Ilfayne's Bane by Julia Knight is a Fantasy novel wrapped in a love story. It's rather well-written and though it is not explicitly labeled YA (Young Adult) I do suspect that, but for one or two scenes, it skirts the border between YA and adult Fantasy fiction.
The story centers around Hilde, a half-breed human with strange eyes who is treated like the town witch. She does have dreams and sees portents, but tries to keep such things to herself. She works in a tavern that her grandmother runs, until one night she is attacked. She then decides to run away.
What ensues is a strange journey/mystery where she meets two people of infamous reputation: the wizard Ilfayne and his partner Regin. They and their exploits are legendary, Ilfayne for his magic, Regin for his fighting. Both rescue Hilde from attacks by Shadowmen, and bring her with them to Ainald, home of the kyrbodans. It is there that Hilde discovers her true heritage, and a hidden menace.
Meanwhile, in Ganberg, another city, the king has gone crazy. Girls are going missing, only to be found drained of their blood. And trying to find out why is about to start a war....
There isn't a tremendous amount of violence, but it's there. There's also some domestic violence and discussion of rape, and an attempted rape scene. Those would possibly disqualify this book as YA material, but none of them are gratuitous. I feel the novel is a bit naive and unsophisticated in some areas, but not overwhelmingly so--just enough to give me the sense that this is probably written for those a bit younger than myself, but perhaps it's the genre?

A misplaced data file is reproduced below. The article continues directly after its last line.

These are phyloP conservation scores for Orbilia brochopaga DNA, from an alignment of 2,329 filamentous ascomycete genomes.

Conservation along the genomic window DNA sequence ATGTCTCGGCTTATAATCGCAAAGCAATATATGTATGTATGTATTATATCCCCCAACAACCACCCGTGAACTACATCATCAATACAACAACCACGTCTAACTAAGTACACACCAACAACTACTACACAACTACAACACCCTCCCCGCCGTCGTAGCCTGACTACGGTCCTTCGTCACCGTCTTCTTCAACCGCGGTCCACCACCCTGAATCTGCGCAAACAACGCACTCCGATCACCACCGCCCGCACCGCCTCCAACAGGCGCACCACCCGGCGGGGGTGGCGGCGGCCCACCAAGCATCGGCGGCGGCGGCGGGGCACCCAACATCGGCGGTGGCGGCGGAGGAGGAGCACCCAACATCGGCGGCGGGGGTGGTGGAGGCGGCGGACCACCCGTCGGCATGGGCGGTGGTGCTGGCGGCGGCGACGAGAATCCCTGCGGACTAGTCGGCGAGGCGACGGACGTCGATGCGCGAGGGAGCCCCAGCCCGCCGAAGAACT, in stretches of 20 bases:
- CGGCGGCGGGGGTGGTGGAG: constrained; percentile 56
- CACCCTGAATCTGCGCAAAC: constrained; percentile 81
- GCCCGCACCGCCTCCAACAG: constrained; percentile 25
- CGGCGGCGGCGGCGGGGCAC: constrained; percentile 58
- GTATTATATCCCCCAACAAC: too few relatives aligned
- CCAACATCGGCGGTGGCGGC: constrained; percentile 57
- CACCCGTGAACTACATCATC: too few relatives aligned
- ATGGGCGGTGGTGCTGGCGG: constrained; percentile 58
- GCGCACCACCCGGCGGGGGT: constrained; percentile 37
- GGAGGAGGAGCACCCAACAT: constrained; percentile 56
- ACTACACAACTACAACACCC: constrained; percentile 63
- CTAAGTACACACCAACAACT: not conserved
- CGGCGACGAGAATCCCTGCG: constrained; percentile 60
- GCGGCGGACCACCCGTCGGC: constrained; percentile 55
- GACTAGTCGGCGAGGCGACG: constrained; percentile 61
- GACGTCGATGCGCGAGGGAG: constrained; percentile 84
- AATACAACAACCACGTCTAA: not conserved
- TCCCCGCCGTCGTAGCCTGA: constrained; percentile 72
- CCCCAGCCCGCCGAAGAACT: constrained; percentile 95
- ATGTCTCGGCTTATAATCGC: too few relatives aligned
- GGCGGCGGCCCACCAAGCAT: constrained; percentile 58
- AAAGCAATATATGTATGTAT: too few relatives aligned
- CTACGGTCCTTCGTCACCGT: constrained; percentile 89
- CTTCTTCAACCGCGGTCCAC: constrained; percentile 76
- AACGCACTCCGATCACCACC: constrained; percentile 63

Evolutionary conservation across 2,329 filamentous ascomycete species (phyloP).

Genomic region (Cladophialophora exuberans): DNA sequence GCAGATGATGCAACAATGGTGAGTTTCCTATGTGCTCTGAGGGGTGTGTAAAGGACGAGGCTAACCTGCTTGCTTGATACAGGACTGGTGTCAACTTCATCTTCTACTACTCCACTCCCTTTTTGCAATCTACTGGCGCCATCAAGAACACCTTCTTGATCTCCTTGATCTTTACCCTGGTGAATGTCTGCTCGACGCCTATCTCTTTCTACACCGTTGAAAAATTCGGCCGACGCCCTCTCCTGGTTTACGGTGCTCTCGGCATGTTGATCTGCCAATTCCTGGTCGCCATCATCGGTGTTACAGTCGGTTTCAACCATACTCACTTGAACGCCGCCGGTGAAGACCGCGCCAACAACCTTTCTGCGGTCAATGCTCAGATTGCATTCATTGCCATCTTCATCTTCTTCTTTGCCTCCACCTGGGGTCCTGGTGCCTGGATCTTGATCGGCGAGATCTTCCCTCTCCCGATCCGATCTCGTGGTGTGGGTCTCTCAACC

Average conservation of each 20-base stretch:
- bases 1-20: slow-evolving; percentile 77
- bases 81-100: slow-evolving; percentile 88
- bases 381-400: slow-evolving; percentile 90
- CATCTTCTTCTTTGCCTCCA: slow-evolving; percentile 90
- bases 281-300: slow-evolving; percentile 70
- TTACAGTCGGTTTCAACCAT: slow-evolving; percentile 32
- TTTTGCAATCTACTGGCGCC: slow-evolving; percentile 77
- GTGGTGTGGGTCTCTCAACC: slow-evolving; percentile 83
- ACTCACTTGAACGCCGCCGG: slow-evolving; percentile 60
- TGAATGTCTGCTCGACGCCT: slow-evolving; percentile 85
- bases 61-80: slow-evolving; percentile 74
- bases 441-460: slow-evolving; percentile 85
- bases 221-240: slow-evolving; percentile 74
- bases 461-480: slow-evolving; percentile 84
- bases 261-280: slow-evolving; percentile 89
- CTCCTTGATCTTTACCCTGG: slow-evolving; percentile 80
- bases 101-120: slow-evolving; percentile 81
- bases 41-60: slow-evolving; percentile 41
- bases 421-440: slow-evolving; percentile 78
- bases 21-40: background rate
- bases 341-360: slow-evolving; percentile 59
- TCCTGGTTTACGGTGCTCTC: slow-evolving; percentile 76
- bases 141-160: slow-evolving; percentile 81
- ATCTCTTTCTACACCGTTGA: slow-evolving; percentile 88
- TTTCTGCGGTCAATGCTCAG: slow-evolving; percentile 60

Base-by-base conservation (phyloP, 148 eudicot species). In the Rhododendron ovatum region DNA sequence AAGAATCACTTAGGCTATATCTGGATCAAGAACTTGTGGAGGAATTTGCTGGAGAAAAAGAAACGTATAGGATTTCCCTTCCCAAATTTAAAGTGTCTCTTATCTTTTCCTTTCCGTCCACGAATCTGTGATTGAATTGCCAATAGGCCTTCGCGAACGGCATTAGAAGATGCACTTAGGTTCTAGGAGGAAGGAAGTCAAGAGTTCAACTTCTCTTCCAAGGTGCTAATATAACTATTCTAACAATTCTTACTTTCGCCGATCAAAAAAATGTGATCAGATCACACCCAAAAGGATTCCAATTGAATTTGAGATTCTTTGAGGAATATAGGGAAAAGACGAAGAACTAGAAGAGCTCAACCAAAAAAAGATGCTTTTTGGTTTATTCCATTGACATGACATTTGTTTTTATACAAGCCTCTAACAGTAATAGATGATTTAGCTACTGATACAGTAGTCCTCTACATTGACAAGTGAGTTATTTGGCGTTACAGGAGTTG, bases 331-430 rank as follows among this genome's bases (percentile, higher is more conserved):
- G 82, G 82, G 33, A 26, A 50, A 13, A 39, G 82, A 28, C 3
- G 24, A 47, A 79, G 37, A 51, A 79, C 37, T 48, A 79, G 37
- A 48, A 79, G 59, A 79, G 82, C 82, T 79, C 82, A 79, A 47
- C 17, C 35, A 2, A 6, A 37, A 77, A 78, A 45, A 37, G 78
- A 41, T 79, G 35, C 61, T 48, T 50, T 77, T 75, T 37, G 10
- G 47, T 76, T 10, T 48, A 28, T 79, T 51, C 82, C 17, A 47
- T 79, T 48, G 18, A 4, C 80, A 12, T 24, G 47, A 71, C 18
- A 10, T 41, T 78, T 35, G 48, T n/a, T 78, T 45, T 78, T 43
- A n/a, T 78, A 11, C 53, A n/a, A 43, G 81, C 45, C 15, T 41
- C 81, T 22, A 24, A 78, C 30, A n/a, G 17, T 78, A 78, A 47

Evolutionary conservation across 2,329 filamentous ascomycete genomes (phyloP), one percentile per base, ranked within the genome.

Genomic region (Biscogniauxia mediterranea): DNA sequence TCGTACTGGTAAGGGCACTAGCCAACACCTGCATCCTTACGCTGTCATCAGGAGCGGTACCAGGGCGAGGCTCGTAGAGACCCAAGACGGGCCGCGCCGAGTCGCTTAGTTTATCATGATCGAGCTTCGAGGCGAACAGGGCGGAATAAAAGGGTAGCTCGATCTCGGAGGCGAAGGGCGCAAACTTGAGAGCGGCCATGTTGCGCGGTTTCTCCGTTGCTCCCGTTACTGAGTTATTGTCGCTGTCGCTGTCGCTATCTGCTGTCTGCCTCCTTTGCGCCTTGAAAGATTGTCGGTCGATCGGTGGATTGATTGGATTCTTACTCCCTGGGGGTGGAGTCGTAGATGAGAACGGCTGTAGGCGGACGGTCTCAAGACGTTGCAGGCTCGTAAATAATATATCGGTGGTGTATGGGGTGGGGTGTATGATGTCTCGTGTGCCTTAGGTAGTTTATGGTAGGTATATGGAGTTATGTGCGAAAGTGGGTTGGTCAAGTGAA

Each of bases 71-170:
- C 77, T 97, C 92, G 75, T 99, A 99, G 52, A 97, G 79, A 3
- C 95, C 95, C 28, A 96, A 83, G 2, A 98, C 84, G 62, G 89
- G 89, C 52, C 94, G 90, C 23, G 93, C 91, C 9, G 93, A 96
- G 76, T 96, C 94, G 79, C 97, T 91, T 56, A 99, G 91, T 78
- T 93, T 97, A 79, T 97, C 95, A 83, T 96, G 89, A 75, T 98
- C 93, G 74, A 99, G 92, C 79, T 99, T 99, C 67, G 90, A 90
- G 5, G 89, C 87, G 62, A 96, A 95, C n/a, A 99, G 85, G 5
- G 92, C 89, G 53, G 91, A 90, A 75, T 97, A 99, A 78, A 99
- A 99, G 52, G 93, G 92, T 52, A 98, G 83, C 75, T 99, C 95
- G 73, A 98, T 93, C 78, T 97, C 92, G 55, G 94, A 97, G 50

The characters are pretty well fleshed out, though initially the author leaves a bit too much to the imagination. It was hard to get a grasp, or a visual, of the characters until the book was halfway over. Also, don't look for the love story until later on--a lot of ground is laid before even the first glance is exchanged or any feelings develop. Be patient.
As the story progresses, there are additional layers added, and overall they work well. It's not easy to juggle so many sub-plots in one book, but the author manages to keep things going in a well-controlled and smooth fashion, even including a bit of emotion and humour along the way. Knight also manages to wrap the whole thing up in a tidy ending, which is nothing to sneer at, in my opinion.
Overall, I enjoyed the book. The small problems with it were just that: small. I would recommend this book for ages seventeen and up, because of the violence, domestic violence, and the attempted rape scene. The book's listed as 'Fantasy Romance' on the publisher's site, but the romance is really only a catalyst to the ending. As this is the first book in the Oathcursed series, it will be interesting to see how the characters and adventures develop.
[Review written by Abigail Mouat for GUD Magazine]